Perception of risk posed by extreme events. Paper prepared for the Conference Risk Management Strategies in an Uncertain World, New York, 11-12 April 2002.
20200471 ST [electronic version only]
Slovic, P. & Weber, E.U.
[S.l., s.n.], 2002, 21 p., ref.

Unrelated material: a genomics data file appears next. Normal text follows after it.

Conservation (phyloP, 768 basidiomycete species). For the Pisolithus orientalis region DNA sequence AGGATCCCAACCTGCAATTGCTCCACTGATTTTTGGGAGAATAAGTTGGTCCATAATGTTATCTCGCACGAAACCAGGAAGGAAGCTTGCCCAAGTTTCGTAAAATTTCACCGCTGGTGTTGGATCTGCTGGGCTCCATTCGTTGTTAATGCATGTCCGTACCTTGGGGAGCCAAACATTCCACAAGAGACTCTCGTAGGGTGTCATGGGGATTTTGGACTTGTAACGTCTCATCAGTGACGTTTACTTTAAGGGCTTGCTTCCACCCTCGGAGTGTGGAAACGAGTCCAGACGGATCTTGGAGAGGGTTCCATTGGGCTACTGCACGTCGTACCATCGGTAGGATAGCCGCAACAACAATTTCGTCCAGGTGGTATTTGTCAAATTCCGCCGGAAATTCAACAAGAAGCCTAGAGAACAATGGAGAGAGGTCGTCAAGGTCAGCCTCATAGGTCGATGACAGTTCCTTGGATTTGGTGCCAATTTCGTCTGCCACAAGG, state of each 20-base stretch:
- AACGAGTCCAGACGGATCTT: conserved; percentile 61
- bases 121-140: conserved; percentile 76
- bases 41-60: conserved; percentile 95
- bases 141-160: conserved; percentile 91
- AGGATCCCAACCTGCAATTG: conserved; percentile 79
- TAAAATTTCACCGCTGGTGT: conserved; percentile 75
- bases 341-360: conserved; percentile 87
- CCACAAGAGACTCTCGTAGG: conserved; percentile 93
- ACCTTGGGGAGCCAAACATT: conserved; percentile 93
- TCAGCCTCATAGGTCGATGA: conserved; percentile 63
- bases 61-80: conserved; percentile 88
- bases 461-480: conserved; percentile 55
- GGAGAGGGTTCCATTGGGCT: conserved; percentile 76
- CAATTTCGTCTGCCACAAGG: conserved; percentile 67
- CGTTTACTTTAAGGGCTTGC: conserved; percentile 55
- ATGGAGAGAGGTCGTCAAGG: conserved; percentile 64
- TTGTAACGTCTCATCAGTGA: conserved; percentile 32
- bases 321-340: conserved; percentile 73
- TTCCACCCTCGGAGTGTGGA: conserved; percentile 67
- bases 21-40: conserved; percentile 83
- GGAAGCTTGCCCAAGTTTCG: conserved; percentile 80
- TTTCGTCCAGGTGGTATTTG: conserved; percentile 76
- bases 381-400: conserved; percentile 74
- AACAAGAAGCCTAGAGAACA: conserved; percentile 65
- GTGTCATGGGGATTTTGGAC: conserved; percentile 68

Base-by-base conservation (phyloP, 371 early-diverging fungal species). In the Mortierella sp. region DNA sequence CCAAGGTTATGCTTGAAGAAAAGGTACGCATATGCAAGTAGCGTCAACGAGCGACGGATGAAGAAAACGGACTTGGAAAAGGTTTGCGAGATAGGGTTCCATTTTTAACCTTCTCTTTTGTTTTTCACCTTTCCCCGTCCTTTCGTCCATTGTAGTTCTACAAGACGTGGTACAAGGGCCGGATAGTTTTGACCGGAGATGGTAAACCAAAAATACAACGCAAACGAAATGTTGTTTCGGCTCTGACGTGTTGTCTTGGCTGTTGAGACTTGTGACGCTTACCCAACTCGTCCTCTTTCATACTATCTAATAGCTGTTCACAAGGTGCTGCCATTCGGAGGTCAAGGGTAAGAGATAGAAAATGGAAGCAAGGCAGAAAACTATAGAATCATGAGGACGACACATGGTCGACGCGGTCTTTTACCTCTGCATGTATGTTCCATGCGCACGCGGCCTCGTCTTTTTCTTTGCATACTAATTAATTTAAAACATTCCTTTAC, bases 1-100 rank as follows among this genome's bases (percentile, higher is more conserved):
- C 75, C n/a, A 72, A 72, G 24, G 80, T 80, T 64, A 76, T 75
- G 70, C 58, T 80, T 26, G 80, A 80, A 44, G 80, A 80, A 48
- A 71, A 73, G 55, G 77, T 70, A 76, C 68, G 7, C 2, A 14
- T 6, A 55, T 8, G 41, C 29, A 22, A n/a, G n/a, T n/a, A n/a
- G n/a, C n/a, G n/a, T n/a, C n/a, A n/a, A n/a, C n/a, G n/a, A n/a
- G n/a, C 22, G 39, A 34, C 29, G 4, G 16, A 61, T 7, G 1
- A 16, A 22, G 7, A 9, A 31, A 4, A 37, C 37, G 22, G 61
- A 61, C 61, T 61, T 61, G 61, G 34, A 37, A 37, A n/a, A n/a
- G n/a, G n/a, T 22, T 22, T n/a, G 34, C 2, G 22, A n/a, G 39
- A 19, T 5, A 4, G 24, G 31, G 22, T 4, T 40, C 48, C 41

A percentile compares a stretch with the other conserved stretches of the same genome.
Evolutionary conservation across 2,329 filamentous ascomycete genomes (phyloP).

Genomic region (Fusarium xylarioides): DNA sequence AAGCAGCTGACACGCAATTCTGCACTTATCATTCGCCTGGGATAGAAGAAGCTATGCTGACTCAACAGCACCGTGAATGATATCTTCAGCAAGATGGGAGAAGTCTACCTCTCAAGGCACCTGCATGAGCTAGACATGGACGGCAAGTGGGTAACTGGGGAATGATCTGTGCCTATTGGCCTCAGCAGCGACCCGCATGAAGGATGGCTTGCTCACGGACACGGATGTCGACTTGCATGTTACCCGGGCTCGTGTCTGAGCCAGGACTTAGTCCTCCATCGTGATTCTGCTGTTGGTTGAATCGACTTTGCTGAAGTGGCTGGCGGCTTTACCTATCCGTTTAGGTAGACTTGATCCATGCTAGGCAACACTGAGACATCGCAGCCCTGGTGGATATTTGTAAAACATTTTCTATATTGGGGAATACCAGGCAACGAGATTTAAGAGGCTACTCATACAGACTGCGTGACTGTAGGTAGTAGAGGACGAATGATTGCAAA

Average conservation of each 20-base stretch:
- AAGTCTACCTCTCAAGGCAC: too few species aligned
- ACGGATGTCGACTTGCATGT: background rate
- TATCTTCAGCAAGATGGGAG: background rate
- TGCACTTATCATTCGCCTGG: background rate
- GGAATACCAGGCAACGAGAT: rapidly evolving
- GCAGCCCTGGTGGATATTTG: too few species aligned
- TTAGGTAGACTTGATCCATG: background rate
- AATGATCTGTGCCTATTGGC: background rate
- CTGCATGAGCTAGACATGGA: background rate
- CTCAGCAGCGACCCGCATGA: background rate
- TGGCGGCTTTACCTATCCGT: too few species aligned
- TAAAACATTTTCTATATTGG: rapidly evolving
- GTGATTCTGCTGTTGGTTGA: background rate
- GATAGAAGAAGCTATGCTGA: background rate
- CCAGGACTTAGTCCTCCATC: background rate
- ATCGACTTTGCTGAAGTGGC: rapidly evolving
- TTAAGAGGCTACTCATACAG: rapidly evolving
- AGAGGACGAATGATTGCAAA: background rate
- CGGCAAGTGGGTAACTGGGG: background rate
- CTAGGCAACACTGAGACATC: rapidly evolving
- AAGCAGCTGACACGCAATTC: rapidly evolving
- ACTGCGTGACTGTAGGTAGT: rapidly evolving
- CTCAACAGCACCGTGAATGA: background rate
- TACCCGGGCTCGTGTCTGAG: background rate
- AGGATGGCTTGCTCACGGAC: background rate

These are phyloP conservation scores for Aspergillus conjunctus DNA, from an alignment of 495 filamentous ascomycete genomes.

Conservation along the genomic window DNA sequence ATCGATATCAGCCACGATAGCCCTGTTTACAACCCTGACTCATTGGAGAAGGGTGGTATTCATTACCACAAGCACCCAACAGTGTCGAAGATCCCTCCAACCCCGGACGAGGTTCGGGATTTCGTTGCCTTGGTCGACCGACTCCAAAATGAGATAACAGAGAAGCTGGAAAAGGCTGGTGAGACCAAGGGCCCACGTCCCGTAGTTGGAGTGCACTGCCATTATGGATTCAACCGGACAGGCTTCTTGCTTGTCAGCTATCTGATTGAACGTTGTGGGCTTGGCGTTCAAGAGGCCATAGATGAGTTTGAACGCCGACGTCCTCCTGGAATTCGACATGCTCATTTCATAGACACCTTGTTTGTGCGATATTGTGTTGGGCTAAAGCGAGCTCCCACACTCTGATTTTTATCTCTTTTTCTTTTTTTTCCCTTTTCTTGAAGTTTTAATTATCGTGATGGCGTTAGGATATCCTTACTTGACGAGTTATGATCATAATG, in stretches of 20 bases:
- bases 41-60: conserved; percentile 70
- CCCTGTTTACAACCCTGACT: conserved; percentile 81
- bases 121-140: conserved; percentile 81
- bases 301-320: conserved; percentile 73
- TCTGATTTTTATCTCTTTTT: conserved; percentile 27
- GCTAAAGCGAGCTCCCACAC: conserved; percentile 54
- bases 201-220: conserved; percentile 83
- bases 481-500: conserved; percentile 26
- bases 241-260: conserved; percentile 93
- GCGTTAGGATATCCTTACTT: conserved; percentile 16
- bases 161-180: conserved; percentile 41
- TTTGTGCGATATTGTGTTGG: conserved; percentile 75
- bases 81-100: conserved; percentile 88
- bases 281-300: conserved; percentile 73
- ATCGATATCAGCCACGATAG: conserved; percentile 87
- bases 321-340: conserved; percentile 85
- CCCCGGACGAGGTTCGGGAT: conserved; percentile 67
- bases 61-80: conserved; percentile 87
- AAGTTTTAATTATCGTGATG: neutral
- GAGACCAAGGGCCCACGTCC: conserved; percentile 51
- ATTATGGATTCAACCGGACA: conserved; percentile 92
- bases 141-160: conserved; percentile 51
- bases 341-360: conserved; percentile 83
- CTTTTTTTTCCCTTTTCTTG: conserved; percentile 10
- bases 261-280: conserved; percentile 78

|Samenvatting||Extreme events, by definition, cause much harm to people, property, and the natural world. Sometimes they result from the vagaries of nature, as in the case of flood, earthquake, or storm, and thus are truly the outcomes of 'games against nature'. In other cases they follow technological failure or unintentional human error, as in the case of Chernobyl or Bhopal, putting them also into the category of risks that are predictable only probabilistically. More recently we have witnessed another form of extreme hazard, resulting from terrorism. Slovic has termed this 'a new species of trouble' since it involves an intelligent and motivated opponent, putting the situations that give rise to these types of extreme events into the domain of economic game theory. The purpose of this brief review is to examine what existing research can tell us about the perception of risk associated with these extreme events. The authors will also point out issues that remain in need of exploration. (Author/publisher)|
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